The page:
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Indiana House Explosion Update: 3 charged with murder

This aerial photo shows the two homes that were leveled and the numerous neighboring homes that were damaged from a massive explosion that sparked a huge fire and killed two people, Sunday, Nov. 11, 2012, in Indianapolis. Nearly three dozen homes were damaged or destroyed, and seven people were taken to a hospital with injuries, authorities said Sunday. The powerful nighttime blast shattered windows, crumpled walls and could be felt at least three miles away. AP Photo/The Indianapolis Star, Matt Kryger

This aerial photo shows two homes that were leveled and the numerous neighboring homes that were damaged from the massive explosion
AP Photo/The Indianapolis Star, Matt Kryger
(AP) INDIANAPOLIS - A homeowner, her boyfriend and the boyfriend's brother have been charged with murder in connection with a house explosion in Indianapolis that killed two people, destroyed five homes and damaged dozens more, a prosecutor said Friday.

Monserrate Shirley, Mark Leonard and Bob Leonard were arrested Friday and charged with felony murder in the Nov. 10 blast, Marion County prosecutor Terry Curry said at a news conference in Indianapolis. John Dion Longworth, 34, and his 36-year-old wife Jennifer Longworth, died in the explosion.

The blast destroyed five houses including the Longworths' home located next door to Shirley's home in the Richmond Hill subdivision on the city's far south side. The late-night explosion, which was heard from miles away, damaged about 90 more homes and sent residents fleeing, some in their pajamas.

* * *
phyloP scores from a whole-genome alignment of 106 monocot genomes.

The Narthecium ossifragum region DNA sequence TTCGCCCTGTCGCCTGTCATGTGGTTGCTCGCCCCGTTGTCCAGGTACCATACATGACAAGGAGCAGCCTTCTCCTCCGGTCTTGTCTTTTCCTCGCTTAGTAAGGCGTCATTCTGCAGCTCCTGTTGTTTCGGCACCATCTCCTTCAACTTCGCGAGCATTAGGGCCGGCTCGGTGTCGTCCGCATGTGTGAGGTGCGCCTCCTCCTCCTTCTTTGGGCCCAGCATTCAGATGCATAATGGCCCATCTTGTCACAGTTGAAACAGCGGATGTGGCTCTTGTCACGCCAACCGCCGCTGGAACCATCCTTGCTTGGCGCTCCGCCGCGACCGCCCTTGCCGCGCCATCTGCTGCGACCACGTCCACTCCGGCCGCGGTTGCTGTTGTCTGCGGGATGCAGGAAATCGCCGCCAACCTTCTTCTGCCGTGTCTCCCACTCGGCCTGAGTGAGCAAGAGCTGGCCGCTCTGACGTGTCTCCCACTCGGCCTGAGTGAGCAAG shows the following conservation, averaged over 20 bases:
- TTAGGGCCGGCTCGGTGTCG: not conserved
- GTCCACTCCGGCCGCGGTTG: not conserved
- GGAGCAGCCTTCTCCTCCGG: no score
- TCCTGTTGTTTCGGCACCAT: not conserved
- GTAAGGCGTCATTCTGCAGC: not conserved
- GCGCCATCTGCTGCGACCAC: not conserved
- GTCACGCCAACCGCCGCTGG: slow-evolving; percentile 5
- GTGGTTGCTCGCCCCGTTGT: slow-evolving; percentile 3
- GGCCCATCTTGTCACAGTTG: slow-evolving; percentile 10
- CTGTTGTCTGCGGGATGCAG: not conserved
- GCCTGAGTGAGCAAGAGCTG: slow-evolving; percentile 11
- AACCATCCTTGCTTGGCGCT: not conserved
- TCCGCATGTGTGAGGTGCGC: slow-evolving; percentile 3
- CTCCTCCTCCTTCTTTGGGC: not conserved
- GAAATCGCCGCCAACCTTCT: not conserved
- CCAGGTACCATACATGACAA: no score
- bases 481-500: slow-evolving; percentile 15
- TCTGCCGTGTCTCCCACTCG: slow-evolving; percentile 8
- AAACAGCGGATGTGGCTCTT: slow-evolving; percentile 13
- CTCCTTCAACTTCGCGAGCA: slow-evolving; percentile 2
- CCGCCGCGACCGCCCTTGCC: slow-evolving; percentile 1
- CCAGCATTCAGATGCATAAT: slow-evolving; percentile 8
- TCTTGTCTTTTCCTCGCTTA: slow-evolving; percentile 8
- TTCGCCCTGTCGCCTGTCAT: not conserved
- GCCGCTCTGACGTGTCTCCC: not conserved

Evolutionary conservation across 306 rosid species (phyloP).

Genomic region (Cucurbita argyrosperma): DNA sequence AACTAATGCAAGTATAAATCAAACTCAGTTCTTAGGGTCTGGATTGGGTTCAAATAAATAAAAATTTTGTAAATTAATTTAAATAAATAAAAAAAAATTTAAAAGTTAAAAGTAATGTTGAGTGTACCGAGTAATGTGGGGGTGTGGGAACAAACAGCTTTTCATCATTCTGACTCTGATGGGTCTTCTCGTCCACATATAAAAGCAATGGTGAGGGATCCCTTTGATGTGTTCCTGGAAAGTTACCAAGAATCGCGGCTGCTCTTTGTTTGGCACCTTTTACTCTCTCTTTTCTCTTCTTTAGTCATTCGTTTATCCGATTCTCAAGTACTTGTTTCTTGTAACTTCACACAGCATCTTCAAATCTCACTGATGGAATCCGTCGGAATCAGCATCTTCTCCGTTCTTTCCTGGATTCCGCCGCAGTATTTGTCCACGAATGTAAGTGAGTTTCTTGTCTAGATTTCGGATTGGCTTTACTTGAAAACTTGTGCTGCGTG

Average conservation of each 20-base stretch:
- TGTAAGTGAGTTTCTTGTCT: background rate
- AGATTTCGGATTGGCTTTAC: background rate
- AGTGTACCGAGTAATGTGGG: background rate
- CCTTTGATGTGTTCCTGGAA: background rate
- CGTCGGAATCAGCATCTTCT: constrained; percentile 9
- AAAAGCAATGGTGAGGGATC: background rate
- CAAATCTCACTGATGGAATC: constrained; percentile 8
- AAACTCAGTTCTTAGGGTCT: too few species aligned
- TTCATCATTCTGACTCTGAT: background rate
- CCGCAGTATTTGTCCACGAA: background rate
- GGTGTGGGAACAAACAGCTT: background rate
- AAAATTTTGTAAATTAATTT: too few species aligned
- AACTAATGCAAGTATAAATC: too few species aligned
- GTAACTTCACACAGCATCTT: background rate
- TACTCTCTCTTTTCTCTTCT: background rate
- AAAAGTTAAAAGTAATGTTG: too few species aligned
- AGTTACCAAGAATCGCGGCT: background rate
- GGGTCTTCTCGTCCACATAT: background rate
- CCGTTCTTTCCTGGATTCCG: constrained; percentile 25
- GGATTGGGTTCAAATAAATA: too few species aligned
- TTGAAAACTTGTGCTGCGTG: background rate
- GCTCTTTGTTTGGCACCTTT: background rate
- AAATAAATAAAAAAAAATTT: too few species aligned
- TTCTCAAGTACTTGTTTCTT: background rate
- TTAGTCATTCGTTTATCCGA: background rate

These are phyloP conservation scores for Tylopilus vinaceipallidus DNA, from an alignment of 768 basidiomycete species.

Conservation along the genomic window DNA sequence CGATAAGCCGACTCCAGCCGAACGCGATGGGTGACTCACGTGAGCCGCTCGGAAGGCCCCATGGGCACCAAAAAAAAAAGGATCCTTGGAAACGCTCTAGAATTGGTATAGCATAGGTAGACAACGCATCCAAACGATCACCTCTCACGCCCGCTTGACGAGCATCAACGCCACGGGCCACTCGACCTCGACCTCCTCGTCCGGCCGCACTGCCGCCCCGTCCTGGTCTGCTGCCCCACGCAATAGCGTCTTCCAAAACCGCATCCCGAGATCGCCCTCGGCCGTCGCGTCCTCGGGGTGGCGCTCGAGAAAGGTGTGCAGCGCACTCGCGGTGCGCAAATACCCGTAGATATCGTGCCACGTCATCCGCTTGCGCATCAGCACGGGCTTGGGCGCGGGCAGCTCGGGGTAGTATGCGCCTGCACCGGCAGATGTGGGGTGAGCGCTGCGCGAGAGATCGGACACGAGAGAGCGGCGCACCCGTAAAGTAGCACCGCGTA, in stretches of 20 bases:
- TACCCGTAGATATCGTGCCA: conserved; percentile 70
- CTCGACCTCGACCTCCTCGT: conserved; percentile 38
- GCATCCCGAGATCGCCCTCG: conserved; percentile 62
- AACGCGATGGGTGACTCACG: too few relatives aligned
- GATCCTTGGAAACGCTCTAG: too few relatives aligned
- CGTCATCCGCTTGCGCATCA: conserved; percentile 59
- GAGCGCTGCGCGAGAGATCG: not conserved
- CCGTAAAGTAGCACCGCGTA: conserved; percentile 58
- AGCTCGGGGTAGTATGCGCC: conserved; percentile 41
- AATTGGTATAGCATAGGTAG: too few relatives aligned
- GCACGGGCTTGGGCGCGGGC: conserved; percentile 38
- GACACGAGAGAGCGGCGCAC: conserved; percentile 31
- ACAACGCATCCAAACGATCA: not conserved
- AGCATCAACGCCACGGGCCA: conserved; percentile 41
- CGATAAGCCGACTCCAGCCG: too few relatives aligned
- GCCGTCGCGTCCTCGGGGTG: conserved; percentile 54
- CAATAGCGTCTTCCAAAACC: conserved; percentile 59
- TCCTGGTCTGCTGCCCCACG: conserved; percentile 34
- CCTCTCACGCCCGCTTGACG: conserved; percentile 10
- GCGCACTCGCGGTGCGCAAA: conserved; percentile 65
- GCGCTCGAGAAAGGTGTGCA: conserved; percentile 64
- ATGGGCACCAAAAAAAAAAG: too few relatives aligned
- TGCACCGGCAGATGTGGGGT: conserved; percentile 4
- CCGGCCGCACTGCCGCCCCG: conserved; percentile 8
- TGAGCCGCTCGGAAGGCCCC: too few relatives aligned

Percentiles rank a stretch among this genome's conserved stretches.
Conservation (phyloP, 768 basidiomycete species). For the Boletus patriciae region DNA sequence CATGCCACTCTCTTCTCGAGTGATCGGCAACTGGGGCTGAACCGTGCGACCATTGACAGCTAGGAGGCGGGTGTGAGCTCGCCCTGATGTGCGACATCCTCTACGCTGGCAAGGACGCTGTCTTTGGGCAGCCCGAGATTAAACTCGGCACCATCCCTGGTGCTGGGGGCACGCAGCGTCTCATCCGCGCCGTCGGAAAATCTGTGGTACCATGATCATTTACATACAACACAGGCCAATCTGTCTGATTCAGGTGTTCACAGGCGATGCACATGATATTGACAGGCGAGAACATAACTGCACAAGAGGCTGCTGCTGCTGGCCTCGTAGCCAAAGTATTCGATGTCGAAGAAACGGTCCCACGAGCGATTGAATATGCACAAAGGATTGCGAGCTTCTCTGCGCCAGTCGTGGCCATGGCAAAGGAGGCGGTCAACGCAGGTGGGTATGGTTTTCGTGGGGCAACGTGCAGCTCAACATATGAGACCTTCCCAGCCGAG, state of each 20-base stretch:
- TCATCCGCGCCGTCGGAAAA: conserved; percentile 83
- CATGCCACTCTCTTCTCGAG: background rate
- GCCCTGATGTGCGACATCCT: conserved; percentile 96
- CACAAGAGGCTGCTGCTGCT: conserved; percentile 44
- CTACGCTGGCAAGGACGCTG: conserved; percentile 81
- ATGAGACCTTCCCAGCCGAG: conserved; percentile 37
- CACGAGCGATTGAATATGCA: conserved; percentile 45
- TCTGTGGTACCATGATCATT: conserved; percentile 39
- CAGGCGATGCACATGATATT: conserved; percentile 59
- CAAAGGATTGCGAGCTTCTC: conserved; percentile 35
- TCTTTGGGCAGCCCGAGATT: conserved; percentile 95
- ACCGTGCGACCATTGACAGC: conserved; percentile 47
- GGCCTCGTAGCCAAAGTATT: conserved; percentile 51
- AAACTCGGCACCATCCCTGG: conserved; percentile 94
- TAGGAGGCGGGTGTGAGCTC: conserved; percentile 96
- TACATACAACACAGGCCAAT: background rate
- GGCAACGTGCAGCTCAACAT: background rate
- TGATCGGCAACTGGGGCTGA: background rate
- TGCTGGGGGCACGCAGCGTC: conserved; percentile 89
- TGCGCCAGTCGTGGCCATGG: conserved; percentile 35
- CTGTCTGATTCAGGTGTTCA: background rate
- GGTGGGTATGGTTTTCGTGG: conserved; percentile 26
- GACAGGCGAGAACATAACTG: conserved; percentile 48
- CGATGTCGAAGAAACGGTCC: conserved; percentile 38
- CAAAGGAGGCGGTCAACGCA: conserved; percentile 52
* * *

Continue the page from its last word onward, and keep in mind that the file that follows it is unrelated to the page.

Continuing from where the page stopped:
Officials ordered the demolition of about three dozen of the mostly heavily damaged homes and say the blast caused an estimated $4.4 million in damage.

On Nov. 19, authorities launched a homicide investigation into the blast after city arson investigators, along with agents from the Bureau of Alcohol, Tobacco, Firearms and Explosives, concluded it was not an accident.

Officials said they believed the explosion was intentional and caused by natural gas, but released no other details. Federal authorities are offering a $10,000 reward for information in the case.

Attorney Randall Cables has said Shirley and Leonard were away at a southern Indiana casino when the explosion happened. Shirley's daughter was staying with a friend, and the family's cat was being boarded.

Shirley has said Leonard had replaced the thermostat and that the furnace was working. Cables has said the daughter told her mother she had smelled an odd odor in recent weeks, but they hadn't reported it.

John Longworth was an electronics expert and his wife was a second-grade teacher.

  • Crimesider Staff

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